Twenty one years separate the only modern presidential impeachment trials, which means plenty of the lawmakers who participated in Bill Clinton's ordeal are still on Capitol Hill. It also means some of the Republicans who tried to bring the Democrat's presidency to an immediate and premature end are the same GOP lawmakers who just participated in the proceedings against Donald Trump.
Broadly speaking, there are four categories of Republicans who considered the allegations against both presidents.
Republican senators who voted to convict Clinton, but acquit Trump: Wyoming's Mike Enzi, Iowa's Chuck Grassley, Oklahoma's James Inhofe, Kentucky's Mitch McConnell, Kansas' Pat Roberts, Mississippi's Roger Wicker
Republican senators who split their votes on Clinton, but who voted to acquit Trump: Alabama's Richard Shelby
Republican senators who voted to acquit both Clinton and Trump: Maine's Susan Collins
Republican senators who supported Clinton's impeachment while in the House, and who voted to acquit Trump: Missouri's Roy Blunt, North Carolina's Richard Burr, Idaho's Mike Crapo, South Carolina's Lindsey Graham, Kansas' Jerry Moran, Ohio's Rob Portman, and South Dakota's John Thune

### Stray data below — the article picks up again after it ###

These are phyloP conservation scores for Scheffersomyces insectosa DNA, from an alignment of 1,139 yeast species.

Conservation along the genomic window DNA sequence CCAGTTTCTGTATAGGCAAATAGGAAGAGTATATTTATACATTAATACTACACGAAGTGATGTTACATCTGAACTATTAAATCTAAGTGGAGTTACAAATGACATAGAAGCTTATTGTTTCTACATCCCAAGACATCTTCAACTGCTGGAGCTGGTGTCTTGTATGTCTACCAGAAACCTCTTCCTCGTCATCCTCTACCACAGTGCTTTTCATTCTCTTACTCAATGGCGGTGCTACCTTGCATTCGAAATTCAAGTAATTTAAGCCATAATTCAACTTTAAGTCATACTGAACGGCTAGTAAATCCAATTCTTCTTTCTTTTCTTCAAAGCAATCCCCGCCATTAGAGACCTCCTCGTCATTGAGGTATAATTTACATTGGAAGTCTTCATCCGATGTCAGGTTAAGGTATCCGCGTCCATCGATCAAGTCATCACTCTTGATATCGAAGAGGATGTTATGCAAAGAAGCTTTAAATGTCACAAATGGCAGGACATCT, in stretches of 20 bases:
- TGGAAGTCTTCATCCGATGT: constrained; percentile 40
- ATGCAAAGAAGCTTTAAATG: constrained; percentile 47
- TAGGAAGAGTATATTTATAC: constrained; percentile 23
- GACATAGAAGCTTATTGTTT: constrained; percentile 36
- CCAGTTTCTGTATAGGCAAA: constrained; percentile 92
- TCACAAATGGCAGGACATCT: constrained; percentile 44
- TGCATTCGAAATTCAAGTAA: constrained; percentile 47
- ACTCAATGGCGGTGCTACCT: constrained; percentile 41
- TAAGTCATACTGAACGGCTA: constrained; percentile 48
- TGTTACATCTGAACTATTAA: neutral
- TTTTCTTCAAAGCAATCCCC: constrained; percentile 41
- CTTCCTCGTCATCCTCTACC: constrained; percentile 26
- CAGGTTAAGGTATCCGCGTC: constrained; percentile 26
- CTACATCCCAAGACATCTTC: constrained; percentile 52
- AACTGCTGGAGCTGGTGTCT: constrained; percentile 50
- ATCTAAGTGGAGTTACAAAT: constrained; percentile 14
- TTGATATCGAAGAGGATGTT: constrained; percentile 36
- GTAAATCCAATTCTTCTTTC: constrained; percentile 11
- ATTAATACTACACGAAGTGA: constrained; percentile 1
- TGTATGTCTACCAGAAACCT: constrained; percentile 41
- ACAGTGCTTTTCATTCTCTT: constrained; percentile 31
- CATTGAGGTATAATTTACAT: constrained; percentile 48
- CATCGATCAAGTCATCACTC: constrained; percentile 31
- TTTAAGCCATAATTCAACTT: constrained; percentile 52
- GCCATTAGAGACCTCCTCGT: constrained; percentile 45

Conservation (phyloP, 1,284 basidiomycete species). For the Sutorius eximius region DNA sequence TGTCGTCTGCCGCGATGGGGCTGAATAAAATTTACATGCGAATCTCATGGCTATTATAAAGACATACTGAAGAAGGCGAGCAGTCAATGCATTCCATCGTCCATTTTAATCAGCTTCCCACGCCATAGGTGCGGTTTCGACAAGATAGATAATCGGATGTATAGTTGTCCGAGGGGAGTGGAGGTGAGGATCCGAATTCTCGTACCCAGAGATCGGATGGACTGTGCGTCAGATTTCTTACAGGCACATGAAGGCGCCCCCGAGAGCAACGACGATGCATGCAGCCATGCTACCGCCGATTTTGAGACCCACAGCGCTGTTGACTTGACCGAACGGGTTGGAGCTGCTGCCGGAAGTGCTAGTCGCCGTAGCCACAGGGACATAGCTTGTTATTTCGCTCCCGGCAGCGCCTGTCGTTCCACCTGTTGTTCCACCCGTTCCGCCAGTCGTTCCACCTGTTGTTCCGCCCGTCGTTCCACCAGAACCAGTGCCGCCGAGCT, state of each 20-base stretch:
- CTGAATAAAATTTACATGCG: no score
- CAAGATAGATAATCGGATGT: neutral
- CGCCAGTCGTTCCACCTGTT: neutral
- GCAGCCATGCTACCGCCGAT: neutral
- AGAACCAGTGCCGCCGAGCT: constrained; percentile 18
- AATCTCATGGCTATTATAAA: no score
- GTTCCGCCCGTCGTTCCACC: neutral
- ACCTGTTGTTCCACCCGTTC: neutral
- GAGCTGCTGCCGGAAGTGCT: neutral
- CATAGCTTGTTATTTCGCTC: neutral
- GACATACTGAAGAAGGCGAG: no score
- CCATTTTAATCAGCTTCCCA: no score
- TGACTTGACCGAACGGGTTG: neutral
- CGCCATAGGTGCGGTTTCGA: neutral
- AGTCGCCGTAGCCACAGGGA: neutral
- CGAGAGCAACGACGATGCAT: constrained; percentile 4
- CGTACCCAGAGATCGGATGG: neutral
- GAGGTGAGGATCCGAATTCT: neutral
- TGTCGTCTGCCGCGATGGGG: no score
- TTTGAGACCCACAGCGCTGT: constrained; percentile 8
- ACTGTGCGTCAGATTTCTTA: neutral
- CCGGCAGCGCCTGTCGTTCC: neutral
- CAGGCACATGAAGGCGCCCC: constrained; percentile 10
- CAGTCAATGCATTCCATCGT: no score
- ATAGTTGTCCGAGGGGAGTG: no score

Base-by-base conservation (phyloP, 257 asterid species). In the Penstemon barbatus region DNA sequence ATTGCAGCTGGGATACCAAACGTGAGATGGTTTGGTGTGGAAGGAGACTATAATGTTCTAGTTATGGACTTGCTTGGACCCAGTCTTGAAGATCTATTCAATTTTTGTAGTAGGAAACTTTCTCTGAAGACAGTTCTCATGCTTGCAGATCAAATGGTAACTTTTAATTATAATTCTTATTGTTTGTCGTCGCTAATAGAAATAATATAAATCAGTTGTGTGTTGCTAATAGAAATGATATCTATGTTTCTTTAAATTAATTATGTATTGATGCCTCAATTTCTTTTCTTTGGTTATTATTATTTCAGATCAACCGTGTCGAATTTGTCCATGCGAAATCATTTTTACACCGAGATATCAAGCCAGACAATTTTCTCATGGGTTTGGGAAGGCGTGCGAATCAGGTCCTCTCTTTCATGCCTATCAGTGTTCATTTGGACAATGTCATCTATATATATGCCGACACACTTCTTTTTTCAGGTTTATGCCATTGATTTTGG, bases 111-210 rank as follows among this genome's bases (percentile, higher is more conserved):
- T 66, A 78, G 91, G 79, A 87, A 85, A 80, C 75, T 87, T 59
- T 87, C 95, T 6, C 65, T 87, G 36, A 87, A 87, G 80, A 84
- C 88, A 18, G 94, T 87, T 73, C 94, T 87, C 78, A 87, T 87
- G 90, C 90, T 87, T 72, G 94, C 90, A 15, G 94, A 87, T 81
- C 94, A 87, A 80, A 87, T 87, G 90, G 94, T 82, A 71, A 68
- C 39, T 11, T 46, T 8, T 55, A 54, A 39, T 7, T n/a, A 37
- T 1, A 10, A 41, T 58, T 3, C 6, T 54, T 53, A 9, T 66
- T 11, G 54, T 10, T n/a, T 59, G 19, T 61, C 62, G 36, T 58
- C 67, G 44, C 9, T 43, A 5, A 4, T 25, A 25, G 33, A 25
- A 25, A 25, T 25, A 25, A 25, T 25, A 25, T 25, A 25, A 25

Naturally, it's that first group that's of the most interest. Indeed, imagine trying to argue that Bill Clinton's sex scandal was serious enough to warrant his removal from office, while also believing Donald Trump's illegal extortion scheme to cheat in an election is acceptable behavior.
CBS News had a good report a couple of weeks ago with some striking quotes from 1999. Grassley, for example, who voted to acquit Trump yesterday, said during Clinton's trial that the Democrat's actions were "having a profound impact on our society." He added at the time that Clinton's "breach of trust has eroded the public's faith in the office of the presidency."
McConnell, meanwhile, said Clinton's "cold, calculated actions betrayed the trust vested in him by the American people and the high office of the presidency."
In the face of overwhelming evidence, the Kentucky Republican had no comparable concerns this year.